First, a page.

Bill Girdler's dubious debut (originally titled The Satan Spectrum) was shot on 16mm on a budget of just 50,000 dollars in his usual stomping grounds of Louisville, Kentucky. Attractive pianist Lucina Martin (Carla Borelli) checks into an ordinary county hospital for fatigue but wakes up in a nuthouse called Pleasant Hill Hospital where she's told she's had a breakdown. Lucina's first introduced to the "butch" head nurse Martine, who speaks in a thick dubbed German accent and is obviously played by a man in drag! It isn't long before Lucina realizes she's being held there against her will. The doors and windows are locked, most of the wheelchair-bound patients are dressed in hooded white robes and hospital director Jason Specter (Charles Kissinger) refuses to let her leave or speak to her primary care physician. He also sends away Lucina's fiance Chris (Nick Jolley) when he shows up there looking for her. Good thing Lucina has Martine's loving touch to fall back on as she gently scrubs her back during a touching bath time interlude while someone spies on them through a peephole.
Chris goes to visit Lucina's real doctor, who claims his patient's father signed her release and that Dr. Specter is at least eighty years old. Knowing his future bride's father passed away when she was a child and couldn't have authorized a transfer and that Dr. Specter isn't anywhere near the age he's supposed to be, Chris suspects foul play and enlists the aid of copper Lt. Tom Walsh (Louis Bandy) to find out what's going on. Meanwhile, some of the patients at the asylum are being killed off. A woman in a wheelchair is pushed into a room, smoke pours from a vent and rubber bugs (I think they're supposed to be tarantulas) crawl all over her. Some of the hooded inmates burn a guy to death with torches and a blind girl (Sherry Steiner) is ambushed by snakes while taking a dip in the indoor pool. In case you haven't figured it all out already, the doctor, staff and some of the patients at Pleasant Hill are actually devil-worshippers sacrificing people to the almighty dark lord down below, who makes an eleventh hour cameo appearance here looking a paper mache creation designed by a 3rd grader.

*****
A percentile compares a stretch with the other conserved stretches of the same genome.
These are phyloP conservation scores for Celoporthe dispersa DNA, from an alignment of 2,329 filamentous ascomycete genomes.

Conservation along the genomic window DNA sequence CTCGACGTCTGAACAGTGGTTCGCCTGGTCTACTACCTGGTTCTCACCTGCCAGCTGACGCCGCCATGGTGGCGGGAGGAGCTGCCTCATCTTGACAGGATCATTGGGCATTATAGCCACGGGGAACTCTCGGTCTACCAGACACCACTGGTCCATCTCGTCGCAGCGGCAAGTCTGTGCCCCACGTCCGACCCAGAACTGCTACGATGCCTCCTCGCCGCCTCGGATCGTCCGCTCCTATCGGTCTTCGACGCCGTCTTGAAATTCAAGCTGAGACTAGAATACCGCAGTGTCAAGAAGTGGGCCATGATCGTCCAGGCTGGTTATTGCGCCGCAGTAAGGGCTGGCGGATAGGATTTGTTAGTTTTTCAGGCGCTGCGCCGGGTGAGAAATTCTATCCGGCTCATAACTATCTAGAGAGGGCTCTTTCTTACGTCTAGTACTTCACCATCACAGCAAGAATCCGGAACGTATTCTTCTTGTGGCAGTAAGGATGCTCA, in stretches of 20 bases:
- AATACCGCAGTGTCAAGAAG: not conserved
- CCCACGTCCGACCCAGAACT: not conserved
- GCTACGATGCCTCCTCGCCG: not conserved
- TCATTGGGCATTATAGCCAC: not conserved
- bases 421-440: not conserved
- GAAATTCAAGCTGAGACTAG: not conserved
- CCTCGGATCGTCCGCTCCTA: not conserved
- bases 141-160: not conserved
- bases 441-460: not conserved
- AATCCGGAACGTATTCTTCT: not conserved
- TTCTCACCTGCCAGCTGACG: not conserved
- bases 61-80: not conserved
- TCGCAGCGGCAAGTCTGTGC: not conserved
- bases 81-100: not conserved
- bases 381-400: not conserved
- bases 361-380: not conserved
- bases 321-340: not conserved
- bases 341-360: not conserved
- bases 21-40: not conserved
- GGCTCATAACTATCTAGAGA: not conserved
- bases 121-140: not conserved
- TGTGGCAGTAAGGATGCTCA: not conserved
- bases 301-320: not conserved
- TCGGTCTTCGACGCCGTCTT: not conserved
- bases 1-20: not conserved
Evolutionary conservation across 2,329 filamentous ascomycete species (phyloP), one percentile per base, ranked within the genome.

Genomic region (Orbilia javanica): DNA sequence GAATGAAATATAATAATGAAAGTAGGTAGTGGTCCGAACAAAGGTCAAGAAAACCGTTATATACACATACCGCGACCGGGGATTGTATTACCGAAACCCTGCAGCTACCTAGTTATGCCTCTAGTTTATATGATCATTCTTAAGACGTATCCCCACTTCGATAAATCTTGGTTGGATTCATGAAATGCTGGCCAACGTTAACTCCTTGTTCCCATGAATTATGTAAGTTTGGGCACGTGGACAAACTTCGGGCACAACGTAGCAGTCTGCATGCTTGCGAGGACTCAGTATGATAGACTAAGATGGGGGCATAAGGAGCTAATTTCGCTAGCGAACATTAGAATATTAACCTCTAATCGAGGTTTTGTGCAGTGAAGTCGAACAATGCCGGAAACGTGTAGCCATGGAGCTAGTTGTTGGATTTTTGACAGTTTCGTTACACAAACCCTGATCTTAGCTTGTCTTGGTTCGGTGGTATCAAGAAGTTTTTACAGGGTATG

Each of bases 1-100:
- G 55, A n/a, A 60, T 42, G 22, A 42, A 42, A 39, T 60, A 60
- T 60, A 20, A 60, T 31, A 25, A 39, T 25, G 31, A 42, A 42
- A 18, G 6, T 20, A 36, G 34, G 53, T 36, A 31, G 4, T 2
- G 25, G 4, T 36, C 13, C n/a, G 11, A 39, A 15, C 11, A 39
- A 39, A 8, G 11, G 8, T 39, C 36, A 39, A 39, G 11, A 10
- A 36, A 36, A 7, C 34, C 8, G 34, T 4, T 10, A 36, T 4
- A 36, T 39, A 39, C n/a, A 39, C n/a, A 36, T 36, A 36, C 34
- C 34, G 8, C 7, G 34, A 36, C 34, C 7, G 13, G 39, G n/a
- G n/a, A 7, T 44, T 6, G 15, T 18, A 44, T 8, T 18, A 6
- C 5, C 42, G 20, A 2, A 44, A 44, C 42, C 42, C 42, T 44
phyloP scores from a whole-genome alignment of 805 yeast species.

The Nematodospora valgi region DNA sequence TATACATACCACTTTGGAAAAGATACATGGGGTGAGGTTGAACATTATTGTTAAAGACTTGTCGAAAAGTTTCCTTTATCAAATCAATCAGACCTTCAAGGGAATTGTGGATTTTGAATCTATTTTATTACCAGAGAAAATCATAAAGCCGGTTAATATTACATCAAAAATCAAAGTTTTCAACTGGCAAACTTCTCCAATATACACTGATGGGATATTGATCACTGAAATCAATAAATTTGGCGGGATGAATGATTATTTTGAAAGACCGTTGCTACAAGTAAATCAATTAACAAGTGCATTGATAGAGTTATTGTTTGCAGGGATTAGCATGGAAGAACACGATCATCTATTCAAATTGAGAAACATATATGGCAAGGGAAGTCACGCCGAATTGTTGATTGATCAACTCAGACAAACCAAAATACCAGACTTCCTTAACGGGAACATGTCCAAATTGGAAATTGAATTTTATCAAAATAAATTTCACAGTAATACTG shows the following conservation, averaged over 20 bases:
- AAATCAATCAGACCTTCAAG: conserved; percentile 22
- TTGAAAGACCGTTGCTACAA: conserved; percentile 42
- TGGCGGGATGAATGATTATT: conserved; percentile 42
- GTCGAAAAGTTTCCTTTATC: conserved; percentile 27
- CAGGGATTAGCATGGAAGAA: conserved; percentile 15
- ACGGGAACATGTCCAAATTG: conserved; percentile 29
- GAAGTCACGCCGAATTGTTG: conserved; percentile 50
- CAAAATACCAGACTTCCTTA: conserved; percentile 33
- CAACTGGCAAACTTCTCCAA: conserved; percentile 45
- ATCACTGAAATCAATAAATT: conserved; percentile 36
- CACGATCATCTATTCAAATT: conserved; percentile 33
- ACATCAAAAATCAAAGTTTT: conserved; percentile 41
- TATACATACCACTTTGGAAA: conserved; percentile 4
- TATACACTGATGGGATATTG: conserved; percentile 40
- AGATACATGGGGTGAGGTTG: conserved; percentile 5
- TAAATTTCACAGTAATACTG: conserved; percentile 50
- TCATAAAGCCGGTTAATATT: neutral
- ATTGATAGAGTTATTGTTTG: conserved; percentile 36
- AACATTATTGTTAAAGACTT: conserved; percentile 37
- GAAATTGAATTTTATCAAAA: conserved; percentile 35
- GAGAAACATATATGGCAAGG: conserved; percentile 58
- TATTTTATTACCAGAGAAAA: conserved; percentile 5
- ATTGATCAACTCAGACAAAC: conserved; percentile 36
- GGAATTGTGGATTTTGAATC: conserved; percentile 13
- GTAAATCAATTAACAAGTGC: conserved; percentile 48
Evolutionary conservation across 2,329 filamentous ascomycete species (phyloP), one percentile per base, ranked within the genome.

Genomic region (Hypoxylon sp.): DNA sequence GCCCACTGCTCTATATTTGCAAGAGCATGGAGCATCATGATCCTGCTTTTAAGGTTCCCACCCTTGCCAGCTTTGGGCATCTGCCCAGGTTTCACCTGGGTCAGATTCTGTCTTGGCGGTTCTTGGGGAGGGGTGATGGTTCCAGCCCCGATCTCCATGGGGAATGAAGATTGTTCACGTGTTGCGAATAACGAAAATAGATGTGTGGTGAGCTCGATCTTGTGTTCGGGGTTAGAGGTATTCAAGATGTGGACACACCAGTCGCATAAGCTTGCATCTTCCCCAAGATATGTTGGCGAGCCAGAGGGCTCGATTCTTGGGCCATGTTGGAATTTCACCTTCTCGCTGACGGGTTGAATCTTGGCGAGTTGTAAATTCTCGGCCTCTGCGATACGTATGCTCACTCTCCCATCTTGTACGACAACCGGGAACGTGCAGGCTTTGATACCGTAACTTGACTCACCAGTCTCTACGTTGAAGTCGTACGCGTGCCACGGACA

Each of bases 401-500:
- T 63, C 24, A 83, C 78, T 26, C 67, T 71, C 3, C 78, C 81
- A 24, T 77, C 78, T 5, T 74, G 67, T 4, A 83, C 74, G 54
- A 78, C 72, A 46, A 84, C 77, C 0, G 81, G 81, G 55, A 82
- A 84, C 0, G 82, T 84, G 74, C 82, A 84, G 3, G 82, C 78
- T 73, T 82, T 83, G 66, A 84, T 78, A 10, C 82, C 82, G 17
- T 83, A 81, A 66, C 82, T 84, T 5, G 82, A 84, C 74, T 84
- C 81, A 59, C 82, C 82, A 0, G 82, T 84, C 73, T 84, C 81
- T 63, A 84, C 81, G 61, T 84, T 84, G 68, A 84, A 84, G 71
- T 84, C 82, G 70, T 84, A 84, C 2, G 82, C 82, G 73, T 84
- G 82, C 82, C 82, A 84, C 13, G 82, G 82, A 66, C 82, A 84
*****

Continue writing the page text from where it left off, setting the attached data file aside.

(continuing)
Combining Satanism with loony bin antics is potentially a fun idea, but this is a poorly done movie regardless of the meager budget. It's badly written, badly directed, badly acted and badly lit and photographed. I also decided against giving it a "SBIG" merit badge. Despite a few cheap chuckles and moments of redeeming weirdness, most of the time it's just dull. I kept checking the clock to see when the 78 minutes were going to be up and the drawn-out finale seems like it lasts for an eternity. There are a couple of twists; one of which is completely predictable while the other is downright stupid. Though Kissinger has a few good moments, most of the rest of the cast is overwrought and annoying. But I guess I'll give Schupp and Snyder, Inc. a shout-out for their fabulous 70's fashions, including a stunning turtleneck with plaid bell bottoms ensemble.
Mimi Honce (Scalpel) and James Pickett (who also did the special effects and starred in Girdler's THREE ON A MEATHOOK next, along with Kissinger and Steiner) co-star. It was filmed in 1971 but not released until four years later. The DVD from Something Weird pairs it with the equally-awful (but much funnier and more interesting) SATAN'S CHILDREN (1973) and the utterly worthless short subject THE SOUL SNATCHER (1965).★1/2